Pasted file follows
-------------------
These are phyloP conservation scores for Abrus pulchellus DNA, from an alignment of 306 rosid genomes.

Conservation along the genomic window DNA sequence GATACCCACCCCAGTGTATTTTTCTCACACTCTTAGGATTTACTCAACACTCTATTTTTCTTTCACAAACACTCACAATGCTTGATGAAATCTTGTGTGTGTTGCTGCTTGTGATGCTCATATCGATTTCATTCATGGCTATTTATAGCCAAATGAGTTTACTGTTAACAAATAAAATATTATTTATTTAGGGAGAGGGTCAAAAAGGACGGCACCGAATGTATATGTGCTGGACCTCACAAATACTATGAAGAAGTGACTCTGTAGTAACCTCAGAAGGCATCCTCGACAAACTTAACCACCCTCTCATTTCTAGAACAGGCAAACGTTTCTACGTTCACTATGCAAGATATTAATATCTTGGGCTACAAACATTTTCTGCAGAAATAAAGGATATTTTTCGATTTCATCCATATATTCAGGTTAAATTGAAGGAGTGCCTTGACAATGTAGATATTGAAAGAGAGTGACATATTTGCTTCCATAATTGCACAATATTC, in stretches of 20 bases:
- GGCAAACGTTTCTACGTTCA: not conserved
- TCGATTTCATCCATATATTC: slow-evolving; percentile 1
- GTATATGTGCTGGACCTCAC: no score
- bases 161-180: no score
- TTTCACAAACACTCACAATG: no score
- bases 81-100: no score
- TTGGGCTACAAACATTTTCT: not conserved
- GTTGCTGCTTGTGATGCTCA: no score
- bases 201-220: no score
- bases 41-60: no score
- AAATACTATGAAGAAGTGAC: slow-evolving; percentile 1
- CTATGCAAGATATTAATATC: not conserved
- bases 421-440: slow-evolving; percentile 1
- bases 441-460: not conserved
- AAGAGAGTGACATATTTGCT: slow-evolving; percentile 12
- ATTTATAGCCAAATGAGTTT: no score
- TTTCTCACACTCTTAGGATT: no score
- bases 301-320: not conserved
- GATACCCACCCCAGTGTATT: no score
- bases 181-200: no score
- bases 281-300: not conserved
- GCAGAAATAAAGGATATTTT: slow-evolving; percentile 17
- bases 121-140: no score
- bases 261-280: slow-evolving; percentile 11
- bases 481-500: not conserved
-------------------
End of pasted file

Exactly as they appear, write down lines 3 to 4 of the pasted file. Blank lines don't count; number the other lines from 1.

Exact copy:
- GGCAAACGTTTCTACGTTCA: not conserved
- TCGATTTCATCCATATATTC: slow-evolving; percentile 1